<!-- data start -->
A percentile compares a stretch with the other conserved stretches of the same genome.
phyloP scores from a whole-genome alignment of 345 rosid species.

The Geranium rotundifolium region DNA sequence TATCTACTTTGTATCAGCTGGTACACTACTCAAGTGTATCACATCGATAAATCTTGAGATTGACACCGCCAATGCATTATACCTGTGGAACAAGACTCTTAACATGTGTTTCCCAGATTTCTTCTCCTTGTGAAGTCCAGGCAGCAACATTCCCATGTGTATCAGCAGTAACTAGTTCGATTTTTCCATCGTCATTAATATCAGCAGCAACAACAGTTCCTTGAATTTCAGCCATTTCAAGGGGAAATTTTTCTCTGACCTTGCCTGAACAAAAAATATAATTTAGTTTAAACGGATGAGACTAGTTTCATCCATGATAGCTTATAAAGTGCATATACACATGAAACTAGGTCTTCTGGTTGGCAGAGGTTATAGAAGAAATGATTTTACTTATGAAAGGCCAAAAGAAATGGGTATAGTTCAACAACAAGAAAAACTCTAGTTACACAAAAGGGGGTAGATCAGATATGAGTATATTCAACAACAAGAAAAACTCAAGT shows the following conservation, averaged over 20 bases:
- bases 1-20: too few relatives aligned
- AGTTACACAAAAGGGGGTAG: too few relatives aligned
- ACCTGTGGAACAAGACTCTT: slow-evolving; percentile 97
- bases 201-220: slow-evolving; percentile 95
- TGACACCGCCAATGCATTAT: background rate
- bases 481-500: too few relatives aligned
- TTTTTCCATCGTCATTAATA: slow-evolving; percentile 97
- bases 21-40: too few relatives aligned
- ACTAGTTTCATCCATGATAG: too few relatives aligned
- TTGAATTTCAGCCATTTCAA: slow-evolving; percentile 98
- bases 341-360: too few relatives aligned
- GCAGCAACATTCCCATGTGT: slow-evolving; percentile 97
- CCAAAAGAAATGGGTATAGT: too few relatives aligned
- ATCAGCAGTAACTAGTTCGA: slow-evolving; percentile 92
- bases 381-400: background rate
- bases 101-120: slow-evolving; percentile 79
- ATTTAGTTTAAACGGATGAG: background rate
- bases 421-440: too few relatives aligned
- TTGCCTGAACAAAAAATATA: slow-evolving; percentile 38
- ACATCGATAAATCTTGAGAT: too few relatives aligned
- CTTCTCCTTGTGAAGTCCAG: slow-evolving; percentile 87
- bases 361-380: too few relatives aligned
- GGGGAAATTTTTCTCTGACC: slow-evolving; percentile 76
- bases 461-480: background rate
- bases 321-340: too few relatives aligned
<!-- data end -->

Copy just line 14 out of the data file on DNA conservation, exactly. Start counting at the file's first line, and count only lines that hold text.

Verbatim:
- bases 341-360: too few relatives aligned